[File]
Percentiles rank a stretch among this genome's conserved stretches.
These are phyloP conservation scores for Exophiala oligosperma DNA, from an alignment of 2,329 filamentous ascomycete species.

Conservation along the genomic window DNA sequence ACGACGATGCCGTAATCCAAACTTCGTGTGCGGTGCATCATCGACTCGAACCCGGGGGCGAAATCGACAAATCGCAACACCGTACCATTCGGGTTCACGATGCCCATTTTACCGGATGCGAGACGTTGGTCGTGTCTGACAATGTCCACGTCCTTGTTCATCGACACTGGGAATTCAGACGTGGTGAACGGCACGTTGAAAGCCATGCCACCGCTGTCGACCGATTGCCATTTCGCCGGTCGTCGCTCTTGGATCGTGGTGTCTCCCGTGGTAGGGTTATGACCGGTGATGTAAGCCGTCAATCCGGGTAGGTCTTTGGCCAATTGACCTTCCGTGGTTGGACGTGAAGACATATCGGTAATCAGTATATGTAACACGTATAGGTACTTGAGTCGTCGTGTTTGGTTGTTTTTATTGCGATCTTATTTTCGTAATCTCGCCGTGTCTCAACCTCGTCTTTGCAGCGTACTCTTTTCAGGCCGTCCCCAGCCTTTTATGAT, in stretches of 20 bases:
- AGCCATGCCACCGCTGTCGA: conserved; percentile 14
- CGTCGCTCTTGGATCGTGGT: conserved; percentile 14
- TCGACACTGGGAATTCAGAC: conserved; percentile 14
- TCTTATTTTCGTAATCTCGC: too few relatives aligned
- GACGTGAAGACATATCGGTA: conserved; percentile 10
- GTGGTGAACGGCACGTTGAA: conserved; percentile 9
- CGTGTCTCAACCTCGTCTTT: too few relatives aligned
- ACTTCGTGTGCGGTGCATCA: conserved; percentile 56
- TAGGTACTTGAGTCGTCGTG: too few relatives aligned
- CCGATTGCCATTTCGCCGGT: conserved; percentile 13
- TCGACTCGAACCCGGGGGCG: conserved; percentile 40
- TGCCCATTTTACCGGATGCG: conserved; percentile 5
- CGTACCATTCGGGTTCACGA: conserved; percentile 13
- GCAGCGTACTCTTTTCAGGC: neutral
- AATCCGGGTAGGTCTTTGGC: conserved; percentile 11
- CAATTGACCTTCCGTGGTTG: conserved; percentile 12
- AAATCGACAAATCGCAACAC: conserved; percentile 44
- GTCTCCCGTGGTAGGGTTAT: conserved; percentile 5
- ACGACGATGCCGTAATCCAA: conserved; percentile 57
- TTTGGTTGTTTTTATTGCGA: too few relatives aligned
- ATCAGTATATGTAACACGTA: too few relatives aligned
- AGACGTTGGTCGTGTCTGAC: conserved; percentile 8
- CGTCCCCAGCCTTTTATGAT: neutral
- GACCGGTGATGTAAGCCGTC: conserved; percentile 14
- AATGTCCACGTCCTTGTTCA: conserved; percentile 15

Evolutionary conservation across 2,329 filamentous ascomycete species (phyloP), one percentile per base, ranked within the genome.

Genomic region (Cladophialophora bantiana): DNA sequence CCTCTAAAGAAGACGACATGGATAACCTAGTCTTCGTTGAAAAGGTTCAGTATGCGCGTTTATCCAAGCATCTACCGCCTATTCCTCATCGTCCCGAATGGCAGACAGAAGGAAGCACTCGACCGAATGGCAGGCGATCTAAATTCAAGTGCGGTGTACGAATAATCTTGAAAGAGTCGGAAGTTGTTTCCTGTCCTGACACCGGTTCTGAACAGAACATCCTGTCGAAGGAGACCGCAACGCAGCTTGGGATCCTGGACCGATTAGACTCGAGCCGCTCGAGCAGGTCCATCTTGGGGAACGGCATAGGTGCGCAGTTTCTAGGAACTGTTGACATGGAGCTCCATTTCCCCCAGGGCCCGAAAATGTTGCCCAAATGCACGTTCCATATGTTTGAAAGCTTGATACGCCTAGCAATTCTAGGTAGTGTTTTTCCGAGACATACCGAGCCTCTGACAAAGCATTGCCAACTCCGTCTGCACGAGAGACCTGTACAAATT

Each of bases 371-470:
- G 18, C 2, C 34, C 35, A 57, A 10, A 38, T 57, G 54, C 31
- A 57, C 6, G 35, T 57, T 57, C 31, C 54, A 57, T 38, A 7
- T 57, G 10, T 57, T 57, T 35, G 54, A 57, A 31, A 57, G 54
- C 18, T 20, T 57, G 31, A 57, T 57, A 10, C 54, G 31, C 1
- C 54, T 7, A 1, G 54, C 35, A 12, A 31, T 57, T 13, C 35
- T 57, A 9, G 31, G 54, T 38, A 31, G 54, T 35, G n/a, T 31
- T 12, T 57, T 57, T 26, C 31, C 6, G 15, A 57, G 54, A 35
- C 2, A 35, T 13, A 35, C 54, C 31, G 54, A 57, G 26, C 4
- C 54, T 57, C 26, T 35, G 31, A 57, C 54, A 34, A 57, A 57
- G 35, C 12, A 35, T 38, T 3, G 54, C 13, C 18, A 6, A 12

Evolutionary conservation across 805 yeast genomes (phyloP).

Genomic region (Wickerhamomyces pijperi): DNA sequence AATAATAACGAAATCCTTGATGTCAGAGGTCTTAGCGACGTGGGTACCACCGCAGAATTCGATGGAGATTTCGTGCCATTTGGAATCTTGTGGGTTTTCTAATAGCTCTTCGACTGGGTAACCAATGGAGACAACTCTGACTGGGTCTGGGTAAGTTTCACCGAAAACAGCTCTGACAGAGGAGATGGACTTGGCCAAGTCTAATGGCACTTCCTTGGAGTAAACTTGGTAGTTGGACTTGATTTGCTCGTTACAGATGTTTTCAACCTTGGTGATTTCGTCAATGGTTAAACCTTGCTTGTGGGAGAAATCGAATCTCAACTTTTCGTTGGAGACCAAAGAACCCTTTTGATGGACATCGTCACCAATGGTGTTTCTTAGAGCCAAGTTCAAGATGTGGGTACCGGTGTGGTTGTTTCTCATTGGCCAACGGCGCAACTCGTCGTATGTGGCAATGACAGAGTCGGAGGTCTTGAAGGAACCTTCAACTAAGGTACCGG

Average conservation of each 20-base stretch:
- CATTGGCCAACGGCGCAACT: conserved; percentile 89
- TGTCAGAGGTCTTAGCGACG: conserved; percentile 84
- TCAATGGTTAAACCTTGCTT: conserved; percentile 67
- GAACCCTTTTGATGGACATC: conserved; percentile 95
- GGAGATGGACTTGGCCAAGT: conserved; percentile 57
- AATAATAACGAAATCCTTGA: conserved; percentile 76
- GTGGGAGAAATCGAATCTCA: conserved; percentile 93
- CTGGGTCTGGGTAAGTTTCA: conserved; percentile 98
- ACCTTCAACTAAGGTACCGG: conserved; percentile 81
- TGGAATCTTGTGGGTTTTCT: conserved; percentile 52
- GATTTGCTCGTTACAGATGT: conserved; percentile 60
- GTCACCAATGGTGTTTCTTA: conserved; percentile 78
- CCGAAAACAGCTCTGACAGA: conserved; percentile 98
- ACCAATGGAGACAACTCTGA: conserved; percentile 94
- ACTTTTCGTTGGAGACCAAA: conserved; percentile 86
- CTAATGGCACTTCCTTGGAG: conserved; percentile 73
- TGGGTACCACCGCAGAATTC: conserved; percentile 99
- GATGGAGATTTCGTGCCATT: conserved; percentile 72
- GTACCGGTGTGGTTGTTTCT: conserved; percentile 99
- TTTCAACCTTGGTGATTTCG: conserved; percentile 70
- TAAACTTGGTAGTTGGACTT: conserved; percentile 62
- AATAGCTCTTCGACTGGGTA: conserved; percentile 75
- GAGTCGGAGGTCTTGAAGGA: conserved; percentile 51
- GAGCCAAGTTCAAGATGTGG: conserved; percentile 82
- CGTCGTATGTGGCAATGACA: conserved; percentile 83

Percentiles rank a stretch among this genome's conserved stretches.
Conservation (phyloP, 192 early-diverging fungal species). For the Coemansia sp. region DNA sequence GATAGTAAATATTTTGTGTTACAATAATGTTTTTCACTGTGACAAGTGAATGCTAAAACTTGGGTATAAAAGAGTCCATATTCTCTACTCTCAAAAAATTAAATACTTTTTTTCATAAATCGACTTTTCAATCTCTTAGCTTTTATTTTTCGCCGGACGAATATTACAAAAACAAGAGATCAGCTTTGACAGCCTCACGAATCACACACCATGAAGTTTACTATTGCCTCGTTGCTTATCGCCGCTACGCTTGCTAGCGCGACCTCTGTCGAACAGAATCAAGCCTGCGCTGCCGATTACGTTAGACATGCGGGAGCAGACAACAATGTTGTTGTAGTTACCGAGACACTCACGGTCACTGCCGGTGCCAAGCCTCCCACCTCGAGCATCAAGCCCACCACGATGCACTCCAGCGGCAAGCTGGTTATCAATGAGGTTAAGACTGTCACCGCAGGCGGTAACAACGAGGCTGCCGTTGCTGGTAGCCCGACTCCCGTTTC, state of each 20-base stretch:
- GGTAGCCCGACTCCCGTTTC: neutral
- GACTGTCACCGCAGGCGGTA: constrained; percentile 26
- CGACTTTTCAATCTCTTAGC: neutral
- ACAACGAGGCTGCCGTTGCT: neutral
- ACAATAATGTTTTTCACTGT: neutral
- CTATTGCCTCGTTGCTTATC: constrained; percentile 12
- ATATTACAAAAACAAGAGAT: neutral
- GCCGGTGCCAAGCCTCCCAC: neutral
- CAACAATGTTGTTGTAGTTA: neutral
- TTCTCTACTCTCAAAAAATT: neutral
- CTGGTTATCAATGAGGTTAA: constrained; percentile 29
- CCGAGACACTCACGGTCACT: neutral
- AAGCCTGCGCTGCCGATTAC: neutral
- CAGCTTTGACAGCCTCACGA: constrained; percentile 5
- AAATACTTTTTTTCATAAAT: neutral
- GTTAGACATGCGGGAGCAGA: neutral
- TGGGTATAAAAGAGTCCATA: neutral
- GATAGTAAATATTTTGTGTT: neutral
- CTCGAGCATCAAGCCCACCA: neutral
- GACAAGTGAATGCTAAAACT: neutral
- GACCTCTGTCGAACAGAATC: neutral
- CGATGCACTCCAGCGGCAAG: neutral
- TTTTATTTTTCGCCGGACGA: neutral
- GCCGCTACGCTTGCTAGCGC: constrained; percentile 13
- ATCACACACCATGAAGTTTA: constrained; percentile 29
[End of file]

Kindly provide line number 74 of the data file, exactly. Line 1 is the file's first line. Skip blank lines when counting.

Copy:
- CGACTTTTCAATCTCTTAGC: neutral